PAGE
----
By focusing on experience – an area in which engineering teams can provide valuable ideas – as well as message, silos can be broken down and create products which the market wants, says Nicol.

Barrett agrees: “From a marketing perspective, there is great benefit involving engineering in the early stages of product development and building Proof-of-Concepts.

“This communicates concepts and is, for me, a very important part of the pathway to production.”

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Harrington says digital platforms rely on IT and marketing working “hand in glove” to deliver the very best user experience. 

“This means the customer journey is as optimised as possible, with the average Ripe policy taking just three minutes and 18 seconds to take out on average,” he qualifies. “It’s fantastic when marketeers understand the benefits of IT engineering, and having teams as integrated as possible will lead directly to increased collaboration and a better user interface.

“At Ripe, marketing and IT work so closely together that our front-end developers actually sit within the marketing team.”

Harnessing AI

The companies on our roundtable are using artificial intelligence in a number of ways: to track eyeballs during the customer journey; to transcribe customer calls which can then be fed back into the loop to train chatbots; to capture sentiment analysis.

Ellie Kulsuma, founder at Creating AI, says she has seen a major shift in deploying AI – particularly in the rise of chatbots. 

Ellie Kulsuma, Creating AI

“However, it’s important for companies to ask the question ‘What problem are we solving and what does the outcome look like?’ before adopting any new AI products,” she explains.

“Particularly for engineers, it’s easy to chase the shiny object and forget the problem that needs immediate attention. Creating AI’s goal is to create impactful algorithms and enable companies to make an impact by being more efficient, sustainable and safe.”

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Zuto’s Higham says: “Automation is key to how we scale. We value quality conversations with our customers and want to utilise AI and automation to remove toil tasks – the same is true for our back office operations.

“We are currently running trials on ‘AI as a service’ to support business functions and creating our own models for customer-facing applications.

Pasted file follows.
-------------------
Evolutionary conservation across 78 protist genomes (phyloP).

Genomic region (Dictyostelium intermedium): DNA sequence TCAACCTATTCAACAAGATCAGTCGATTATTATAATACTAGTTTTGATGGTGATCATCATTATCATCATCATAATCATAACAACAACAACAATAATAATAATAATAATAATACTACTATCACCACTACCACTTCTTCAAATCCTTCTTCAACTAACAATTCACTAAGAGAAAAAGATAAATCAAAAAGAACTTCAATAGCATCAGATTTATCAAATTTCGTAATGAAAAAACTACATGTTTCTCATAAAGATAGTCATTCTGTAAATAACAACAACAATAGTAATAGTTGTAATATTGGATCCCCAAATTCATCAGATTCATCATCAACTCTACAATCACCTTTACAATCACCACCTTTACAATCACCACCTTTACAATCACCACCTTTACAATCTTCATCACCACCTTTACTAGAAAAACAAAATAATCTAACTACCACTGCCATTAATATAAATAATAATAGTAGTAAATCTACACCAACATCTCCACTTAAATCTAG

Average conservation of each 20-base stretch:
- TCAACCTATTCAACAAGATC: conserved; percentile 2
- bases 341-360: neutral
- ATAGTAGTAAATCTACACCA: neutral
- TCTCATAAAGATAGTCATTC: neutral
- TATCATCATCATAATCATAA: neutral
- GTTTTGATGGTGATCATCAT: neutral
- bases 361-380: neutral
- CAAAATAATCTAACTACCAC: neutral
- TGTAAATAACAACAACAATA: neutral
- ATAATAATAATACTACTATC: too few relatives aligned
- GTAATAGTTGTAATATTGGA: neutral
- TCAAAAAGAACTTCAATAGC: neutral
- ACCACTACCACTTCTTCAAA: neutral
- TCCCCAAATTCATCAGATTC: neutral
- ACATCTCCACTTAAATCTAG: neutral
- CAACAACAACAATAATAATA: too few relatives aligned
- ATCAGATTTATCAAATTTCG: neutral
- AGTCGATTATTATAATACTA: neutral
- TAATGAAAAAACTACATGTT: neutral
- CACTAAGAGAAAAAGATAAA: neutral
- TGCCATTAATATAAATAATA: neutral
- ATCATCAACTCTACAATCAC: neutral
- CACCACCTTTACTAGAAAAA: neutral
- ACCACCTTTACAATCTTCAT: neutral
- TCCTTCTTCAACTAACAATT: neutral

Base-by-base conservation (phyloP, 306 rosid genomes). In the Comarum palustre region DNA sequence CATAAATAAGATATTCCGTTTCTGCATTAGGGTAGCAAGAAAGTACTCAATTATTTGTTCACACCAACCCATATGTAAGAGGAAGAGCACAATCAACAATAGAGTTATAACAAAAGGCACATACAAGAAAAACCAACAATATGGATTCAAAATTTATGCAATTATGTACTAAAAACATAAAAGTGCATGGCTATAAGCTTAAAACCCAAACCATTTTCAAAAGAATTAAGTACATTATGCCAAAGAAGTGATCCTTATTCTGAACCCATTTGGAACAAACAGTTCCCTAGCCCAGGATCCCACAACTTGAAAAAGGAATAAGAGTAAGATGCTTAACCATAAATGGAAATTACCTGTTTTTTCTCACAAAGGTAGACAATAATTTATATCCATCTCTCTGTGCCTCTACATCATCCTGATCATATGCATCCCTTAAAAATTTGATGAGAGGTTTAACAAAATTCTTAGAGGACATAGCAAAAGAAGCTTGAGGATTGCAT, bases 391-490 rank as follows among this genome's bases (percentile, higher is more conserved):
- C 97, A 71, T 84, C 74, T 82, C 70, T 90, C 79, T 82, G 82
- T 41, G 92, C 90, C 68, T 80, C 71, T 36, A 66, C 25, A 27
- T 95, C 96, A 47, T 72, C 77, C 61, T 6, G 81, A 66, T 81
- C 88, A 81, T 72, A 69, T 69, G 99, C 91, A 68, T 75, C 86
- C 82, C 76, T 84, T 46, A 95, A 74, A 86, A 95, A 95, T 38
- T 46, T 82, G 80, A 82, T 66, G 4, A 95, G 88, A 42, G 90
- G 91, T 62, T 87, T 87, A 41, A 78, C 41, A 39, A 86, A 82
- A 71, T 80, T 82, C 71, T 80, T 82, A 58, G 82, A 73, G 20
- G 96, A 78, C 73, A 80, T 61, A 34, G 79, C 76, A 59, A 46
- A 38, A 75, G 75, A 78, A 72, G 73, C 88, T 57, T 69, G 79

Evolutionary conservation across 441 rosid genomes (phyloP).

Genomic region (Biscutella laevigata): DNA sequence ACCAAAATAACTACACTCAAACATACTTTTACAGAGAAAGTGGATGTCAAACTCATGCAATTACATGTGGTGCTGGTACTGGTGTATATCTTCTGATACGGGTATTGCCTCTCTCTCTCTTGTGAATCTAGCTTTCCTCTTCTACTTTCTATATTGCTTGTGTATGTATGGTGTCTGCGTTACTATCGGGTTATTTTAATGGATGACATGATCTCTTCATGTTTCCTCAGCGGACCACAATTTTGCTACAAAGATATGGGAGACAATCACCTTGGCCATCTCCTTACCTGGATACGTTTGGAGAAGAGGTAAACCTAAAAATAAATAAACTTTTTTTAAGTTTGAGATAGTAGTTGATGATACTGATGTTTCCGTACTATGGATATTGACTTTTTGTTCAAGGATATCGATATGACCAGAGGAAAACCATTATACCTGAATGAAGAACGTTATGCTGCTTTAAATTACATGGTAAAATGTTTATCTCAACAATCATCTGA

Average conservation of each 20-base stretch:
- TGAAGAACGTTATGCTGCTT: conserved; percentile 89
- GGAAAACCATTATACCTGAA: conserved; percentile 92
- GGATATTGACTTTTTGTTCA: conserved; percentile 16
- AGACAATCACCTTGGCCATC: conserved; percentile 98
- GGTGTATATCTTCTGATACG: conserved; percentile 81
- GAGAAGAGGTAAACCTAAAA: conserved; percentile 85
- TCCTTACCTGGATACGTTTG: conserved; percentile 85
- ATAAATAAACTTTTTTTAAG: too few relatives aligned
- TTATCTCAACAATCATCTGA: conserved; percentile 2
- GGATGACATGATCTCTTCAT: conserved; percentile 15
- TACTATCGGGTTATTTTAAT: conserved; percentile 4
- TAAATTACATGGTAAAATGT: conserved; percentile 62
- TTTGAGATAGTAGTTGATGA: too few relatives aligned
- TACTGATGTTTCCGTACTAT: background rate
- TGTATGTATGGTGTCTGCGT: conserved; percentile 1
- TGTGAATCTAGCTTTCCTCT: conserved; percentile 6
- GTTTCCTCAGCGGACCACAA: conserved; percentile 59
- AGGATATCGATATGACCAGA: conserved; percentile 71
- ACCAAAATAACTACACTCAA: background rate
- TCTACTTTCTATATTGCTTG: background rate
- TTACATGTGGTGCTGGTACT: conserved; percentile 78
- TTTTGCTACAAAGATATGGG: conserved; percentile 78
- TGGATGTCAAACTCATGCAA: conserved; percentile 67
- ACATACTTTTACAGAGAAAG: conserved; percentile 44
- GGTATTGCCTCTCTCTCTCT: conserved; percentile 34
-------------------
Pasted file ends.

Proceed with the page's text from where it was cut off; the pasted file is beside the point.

“For example, in the engineering space we have been looking at what areas of the software development lifecycle will benefit from AI and automation, and trying different tools and technologies – from AI code generators to code reviewers to automated incident and anomaly detection in all environments.”

“The cost of LLM usage at scale is really high at the moment, so we are focusing on trials with self-hosted open-source models such as Meta’s Llama 3 for performance.”

Barrett says BankiFi is progressing with PoCs and embedding AI solutions into its products. 

Shaun Barrett, BankiFi

“From a user perspective there seems to be unease about letting AI free,” is his view. “I think it is still in the early adopter phase. The transition to the mainstream is the infamous ‘chasm’ which many startups fail to cross. 

“Reaching mainstream customers requires startups to shift from focusing on the product to solving people’s needs. It means moving from targeted niche marketing to mass-market outreach.”

Harrington says Ripe has used generative AI to help transcribe and analyse customer calls using AWS services.

“This provides invaluable insights into reasons for customer communications, whether that’s transacting or simply asking a question about their policy,” he says. “With this insight, we can better direct customers to our website or to the members area where they can self-serve. 

“We can also understand sentiment across calls to better understand how our customers feel about our services. 

“We are also creating more prototypes with AI to help build possible solutions fast and show the worth of the solution before making it ready for full-scale use.”

Small language models could be a future trend to localise feedback loops in areas of business which therefore become more powerful as well as efficient and cheaper, adds Kulsuma.

The roundtable was also attended by David Turner, a fractional CTO, and Jim Larking, CTO at Sputnik Digital.